Probate in multiple states

Probate is a word that is often dreaded by families when dealing with the death of a loved one. Last week we explained the basics of probating a will. We assist clients with the probate process and sometimes run into scenarios where they must probate in multiple states.

Do you own property in more than one state?

If you own property in different states (imagine you live in New York but winter in Florida or live in Georgia but have family property in Ohio), your estate could be complicated for those who survive you. Real estate is governed by the laws of the state in which it is located, not by the laws of the state where the owner lives. So, when a person dies, probate must be done in the state where they live and in the state(s) where any of their property is situated. Although doing probate in one state is usually not too big a deal, having to go through two separate state processes can be quite a headache.

Ancillary Probate

Probate in a second (or third) state is called “ancillary probate.” Probate begins in the state where the deceased lived, and then the ancillary probate process is started in the state(s) where the property is located. This process often means more bother and expense for the executor of the estate, and the executor will likely need to find an attorney in the other state to help handle the probate.

Can I avoid Ancillary Probate?

Many property owners don’t think about this complication, but it is good to know there are simple ways to avoid ancillary probate. Two possible ways you can avoid a complicated probate situation when you own property in different state(s) are:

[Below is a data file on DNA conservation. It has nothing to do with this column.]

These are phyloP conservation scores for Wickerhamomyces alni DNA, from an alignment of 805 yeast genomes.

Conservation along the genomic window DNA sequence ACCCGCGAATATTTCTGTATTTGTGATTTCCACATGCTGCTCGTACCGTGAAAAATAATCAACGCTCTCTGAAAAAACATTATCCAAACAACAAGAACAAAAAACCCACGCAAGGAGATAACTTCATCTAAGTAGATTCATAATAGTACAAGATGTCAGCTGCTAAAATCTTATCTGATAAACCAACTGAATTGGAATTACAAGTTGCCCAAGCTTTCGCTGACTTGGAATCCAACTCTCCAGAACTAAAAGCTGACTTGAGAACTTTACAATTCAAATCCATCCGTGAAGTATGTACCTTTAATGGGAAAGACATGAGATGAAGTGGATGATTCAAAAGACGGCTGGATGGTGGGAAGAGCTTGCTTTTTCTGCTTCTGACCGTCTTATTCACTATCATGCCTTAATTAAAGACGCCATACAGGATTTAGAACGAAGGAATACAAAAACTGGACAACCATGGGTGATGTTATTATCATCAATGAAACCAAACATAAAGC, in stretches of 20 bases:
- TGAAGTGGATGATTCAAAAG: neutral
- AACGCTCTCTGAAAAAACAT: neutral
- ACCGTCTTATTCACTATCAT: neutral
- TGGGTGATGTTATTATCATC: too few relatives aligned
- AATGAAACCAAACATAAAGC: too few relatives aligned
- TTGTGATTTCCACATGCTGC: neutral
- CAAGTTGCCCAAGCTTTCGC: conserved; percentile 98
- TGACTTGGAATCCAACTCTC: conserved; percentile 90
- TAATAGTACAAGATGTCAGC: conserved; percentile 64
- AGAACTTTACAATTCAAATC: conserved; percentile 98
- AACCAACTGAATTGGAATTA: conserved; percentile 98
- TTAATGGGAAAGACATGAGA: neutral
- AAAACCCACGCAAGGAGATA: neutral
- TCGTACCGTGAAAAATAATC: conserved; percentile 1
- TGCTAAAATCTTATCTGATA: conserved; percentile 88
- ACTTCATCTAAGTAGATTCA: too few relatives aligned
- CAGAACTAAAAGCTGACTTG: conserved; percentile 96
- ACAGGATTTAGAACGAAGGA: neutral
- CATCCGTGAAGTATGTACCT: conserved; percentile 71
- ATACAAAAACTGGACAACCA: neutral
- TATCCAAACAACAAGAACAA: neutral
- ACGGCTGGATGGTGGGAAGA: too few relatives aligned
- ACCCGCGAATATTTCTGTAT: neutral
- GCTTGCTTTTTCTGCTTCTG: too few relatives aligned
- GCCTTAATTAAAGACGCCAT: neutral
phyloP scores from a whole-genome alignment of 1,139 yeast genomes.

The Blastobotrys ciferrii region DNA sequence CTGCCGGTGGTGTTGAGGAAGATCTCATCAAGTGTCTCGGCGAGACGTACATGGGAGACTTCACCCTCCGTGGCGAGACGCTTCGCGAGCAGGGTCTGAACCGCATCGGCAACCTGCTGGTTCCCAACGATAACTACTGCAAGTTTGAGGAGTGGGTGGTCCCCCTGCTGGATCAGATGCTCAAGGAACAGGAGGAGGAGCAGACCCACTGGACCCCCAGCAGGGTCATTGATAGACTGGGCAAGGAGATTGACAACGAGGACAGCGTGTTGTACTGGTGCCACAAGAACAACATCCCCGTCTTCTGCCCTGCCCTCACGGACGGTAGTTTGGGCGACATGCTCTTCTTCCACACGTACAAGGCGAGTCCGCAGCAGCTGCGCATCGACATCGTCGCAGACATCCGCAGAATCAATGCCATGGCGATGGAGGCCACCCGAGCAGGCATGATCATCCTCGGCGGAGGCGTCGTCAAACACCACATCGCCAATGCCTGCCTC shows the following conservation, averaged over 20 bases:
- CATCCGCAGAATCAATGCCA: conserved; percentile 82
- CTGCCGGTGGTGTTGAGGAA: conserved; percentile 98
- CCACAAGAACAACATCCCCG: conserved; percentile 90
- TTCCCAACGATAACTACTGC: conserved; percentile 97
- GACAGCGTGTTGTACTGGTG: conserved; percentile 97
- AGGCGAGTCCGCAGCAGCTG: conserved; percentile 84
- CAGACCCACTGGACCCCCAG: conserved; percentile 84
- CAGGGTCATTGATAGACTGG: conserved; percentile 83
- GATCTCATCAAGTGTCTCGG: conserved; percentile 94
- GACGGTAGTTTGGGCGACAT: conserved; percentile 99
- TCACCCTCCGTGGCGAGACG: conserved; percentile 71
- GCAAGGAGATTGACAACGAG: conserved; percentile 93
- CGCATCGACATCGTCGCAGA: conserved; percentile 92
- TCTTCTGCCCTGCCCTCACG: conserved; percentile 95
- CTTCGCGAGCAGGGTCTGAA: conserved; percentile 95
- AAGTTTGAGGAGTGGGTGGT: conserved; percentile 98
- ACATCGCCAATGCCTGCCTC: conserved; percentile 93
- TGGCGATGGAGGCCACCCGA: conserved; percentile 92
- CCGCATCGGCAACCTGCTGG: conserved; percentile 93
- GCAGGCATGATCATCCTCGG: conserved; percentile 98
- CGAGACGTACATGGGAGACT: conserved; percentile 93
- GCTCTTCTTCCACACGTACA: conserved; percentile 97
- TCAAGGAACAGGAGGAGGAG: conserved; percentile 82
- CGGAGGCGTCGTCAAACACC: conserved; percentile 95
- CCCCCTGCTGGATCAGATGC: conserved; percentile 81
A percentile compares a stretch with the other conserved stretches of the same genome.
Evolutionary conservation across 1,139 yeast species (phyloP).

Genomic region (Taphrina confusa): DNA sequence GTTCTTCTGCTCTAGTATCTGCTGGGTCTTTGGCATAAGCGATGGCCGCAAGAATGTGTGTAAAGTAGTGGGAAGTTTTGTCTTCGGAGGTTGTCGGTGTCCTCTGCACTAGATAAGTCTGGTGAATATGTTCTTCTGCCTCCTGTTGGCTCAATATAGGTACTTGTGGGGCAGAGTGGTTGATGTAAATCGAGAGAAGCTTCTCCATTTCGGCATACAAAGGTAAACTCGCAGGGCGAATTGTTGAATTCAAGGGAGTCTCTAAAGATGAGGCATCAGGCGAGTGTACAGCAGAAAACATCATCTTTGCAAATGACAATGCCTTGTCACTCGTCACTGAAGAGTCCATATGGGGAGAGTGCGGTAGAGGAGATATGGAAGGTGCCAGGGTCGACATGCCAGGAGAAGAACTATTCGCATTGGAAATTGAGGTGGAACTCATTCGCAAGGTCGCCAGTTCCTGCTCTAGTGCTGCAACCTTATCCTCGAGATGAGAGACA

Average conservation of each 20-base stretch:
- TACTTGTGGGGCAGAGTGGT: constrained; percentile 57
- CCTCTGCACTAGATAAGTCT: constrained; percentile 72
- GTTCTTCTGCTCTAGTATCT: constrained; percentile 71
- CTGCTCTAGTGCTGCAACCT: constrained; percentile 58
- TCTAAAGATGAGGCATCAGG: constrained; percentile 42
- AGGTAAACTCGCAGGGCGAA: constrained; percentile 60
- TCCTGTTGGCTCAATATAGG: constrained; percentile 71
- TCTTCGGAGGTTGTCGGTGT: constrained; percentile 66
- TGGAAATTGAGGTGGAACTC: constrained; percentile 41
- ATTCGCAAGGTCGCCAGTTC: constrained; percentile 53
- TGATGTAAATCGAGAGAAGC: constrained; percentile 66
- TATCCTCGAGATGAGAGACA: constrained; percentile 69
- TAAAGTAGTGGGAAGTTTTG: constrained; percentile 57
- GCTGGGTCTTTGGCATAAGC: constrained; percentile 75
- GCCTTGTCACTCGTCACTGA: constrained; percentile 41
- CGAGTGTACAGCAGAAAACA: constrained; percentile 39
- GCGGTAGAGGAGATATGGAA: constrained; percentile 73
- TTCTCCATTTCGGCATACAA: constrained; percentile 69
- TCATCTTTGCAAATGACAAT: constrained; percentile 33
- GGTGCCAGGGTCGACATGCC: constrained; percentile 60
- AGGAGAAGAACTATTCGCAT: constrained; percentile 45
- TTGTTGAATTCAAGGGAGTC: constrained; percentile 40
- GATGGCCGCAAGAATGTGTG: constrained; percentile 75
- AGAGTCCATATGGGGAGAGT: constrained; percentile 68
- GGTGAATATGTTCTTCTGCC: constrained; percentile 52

•  Owning the property as joint tenants with someone else. This option allows you and another person(s) to own the property. At the time of death, the property can transfer to the other joint owner and not have to be probated.
  • Putting the property in a trust. Assets held in a trust are not part of the probate process. Those assets are distributed based on the trust instructions, and this process negates the need for any probate process even for property located out-of-state.

These are just a couple of examples of how you can plan for a smooth probate or avoid it completely. It is important you use an experienced estate planning attorney to assist you so there are no surprise obstacles for your family after your death. Call Hurley Elder Care Law at 404-843-0121 for a complimentary phone consultation.


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